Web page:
Dhvāni is a Sanskrit word, which means resonance. The responsive and self-regulative installation Dhvāni develops an Indian epistemology-informed approach to sound art, emphasizing the role of the listener, inter-subjectivity and situational context as the primary trigger towards construing an artistic experience. Incorporating current research in acoustics and AI, the project examines the role of the “self” and inter-subjectivity against an overarching emphasis on the artistic object permeating in the Western art tradition. Departing from the object, the project aims to create fertile and evolving “auditory situations” where the selfhood and subjectivity of the listener can be considered in an inclusive manner through interactivity so as to encourage a participatory approach of artistic experience in terms of a networked collectivity. In doing so, the project develops an understanding of the role of chance and contingency in sound experience as a mode of creating temporal disjuncture for the “divine intervention” as Indian musician Gita Sarabhai informed John Cage in 1946 helping to shape Cage’s subsequent work with chance composition (Cage 1973: 158, 226).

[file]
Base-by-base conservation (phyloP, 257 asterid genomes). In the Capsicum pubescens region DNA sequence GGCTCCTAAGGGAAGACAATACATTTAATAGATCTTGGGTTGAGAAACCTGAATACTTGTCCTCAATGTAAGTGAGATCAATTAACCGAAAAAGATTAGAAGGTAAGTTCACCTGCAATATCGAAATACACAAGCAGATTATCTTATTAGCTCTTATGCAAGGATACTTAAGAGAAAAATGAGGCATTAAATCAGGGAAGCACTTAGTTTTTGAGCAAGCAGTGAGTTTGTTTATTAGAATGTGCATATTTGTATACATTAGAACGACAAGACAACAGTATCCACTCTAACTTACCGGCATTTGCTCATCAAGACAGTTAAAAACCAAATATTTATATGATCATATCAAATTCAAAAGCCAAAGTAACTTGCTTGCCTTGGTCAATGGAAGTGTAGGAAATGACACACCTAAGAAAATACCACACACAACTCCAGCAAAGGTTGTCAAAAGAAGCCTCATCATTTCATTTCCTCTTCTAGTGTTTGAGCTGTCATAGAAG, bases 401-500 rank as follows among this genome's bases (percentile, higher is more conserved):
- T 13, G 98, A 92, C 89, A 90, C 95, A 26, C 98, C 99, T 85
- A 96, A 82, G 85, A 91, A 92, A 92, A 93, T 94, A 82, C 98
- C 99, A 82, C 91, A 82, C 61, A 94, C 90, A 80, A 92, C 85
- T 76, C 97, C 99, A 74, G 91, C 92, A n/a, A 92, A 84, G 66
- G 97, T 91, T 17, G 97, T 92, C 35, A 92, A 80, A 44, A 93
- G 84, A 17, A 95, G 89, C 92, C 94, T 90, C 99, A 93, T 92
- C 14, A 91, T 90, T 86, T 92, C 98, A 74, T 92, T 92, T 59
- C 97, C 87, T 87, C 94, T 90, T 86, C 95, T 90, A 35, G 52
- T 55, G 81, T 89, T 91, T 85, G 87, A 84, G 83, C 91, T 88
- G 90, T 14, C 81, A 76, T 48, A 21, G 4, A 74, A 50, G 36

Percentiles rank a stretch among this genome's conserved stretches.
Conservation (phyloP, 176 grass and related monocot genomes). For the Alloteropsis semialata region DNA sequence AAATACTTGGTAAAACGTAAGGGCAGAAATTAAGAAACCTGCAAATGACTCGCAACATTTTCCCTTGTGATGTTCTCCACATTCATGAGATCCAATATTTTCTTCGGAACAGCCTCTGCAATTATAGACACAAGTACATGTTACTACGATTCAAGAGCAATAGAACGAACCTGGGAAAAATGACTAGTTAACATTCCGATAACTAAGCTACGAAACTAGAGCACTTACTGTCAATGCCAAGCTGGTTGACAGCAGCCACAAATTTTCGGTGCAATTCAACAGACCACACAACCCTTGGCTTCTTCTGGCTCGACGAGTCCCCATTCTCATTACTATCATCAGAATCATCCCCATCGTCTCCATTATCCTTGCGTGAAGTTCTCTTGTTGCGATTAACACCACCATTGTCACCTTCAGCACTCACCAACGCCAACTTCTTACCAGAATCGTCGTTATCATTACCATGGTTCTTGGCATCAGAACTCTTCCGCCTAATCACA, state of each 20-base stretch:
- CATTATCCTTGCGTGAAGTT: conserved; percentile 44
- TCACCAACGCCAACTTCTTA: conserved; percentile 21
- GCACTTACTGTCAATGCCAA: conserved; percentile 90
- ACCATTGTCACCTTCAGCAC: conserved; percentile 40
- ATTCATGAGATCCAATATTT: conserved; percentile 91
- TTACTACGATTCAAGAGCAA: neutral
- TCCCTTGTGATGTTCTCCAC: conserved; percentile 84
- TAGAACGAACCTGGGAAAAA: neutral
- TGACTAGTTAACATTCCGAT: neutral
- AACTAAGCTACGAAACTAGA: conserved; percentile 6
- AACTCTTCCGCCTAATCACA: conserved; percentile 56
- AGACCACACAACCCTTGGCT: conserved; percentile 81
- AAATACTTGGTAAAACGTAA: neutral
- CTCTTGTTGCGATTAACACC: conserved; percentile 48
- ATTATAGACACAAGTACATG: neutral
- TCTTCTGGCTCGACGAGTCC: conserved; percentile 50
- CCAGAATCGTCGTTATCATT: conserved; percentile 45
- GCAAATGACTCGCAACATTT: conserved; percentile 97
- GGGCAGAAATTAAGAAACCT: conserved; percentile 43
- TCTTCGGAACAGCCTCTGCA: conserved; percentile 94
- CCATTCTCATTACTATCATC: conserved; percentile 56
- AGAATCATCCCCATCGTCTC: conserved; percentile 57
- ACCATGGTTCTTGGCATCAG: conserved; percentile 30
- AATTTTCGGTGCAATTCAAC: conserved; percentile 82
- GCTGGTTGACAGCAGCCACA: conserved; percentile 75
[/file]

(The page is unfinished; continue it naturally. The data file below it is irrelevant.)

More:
Premiere: EXPERIMENTA Arts & Sciences Biennale 2020, Atelier Arts Sciences, Grenoble, France, in technical collaboration with Parag K. Mital (Google AMI grant), Tobias Lintl, Christoph Kummerer, Subhadeep Biswas, and Akash Sharma.